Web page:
Study Indicates Delaying Antiviral Treatment May Boost Immunity in Stem Cell Transplant Recipients

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A team of cellular-therapy specialists from Roswell Park Comprehensive Cancer Center has found that patients who develop cytomegalovirus (CMV) infections after allogeneic stem cell transplantation may be able to develop an immunity against the virus, strengthen their immune system, and reduce reliance on strong antiviral medications. These findings have been published in the journal Biology of Blood and Marrow Transplantation.1

A Roswell Park team led by George Chen, MD, Theresa Hahn, PhD, and Philip McCarthy, MD, studied 315 patients who received hematopoietic stem cell transplants from an allogeneic donor between 2008 and 2015 to determine how many experienced CMV reactivation and developed anti-CMV immune responses following their transplants.

Allogeneic stem cell transplant is a common treatment for several leukemias and other blood cancers. Many patients undergoing allogeneic bone marrow transplant will experience CMV. CMV reactivation, which can occur in about 25% to 30% of transplant recipients, is associated with few clear symptoms. Unchecked, it can develop into a more serious infection that can damage the lungs, colon, liver, or retina.

Study Details

The research team examined the immune responses of patients to CMV reactivation in the first 365 days after transplantation. They found that those who reactivated CMV and developed three or more CMV-specific T cells per microliter of blood were less likely to subsequently reactivate CMV.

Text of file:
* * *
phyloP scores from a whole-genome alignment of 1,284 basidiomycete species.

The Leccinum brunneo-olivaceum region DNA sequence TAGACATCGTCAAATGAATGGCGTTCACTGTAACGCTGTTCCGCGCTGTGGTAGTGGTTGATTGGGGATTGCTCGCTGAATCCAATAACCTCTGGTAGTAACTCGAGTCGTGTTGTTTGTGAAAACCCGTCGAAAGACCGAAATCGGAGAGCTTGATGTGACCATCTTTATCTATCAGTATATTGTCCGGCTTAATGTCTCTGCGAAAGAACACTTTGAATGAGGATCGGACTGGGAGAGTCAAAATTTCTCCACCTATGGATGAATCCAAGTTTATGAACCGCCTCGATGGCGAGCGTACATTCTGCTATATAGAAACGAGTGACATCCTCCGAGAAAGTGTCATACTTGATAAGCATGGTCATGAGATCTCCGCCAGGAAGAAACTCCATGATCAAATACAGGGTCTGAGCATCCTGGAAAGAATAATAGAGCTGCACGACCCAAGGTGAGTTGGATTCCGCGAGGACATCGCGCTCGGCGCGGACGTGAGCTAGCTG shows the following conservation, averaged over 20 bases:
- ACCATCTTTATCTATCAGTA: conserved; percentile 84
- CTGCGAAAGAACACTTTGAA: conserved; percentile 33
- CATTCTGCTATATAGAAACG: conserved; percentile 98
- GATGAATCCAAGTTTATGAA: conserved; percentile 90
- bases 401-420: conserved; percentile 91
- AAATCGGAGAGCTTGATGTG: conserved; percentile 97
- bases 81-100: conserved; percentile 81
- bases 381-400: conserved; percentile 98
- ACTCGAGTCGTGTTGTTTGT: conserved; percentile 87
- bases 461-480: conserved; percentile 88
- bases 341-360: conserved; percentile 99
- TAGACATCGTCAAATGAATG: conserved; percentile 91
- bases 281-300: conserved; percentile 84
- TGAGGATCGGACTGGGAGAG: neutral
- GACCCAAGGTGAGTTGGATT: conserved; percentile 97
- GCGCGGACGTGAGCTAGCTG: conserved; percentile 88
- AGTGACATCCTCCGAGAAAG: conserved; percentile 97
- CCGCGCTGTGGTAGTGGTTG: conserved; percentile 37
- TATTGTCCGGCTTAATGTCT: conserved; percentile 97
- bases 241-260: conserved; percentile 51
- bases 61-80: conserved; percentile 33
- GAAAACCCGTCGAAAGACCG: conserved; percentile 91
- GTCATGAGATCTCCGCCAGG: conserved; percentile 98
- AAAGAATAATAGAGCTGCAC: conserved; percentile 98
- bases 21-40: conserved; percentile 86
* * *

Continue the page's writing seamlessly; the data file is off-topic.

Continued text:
By testing patients for the presence of CMV antigen-specific T cells, the authors concluded, medical teams can determine whether CMV could be controlled by the patient’s immune system alone without medication.

“Some patients are always reactivating CMV because they haven’t developed immunity and need to continue taking anti-CMV drugs,” said Dr. Chen, an Associate Professor of Oncology in the Department of Medicine at Roswell Park. “At some point, they have to come off the drug. To determine when they can come off, we can measure the number of CMV-specific T cells in the blood to establish whether they have CMV immunity. Once they develop immunity, they have a greater chance of not reactivating the virus again and can come off the drug.” 

Although further research in this area is needed before clinical practice is routinely changed, the team’s findings show that it may be beneficial to allow patients, under careful supervision, to develop a low-level viral infection without immediately providing medication.

Disclosure: The study was supported by research funding from Immudex and by Roswell Park’s core grant from the National Cancer Institute (project no. P30CA016056). For full disclosures of the study authors, visit


1. Chen GL, Wallace PK, Zhang Y, et al: Low-level cytomegalovirus antigenemia promotes protective cytomegalovirus antigen-specific T cells after allogeneic hematopoietic cell transplantation. Biol Blood Marrow Transplant. July 25, 2020 (early release online).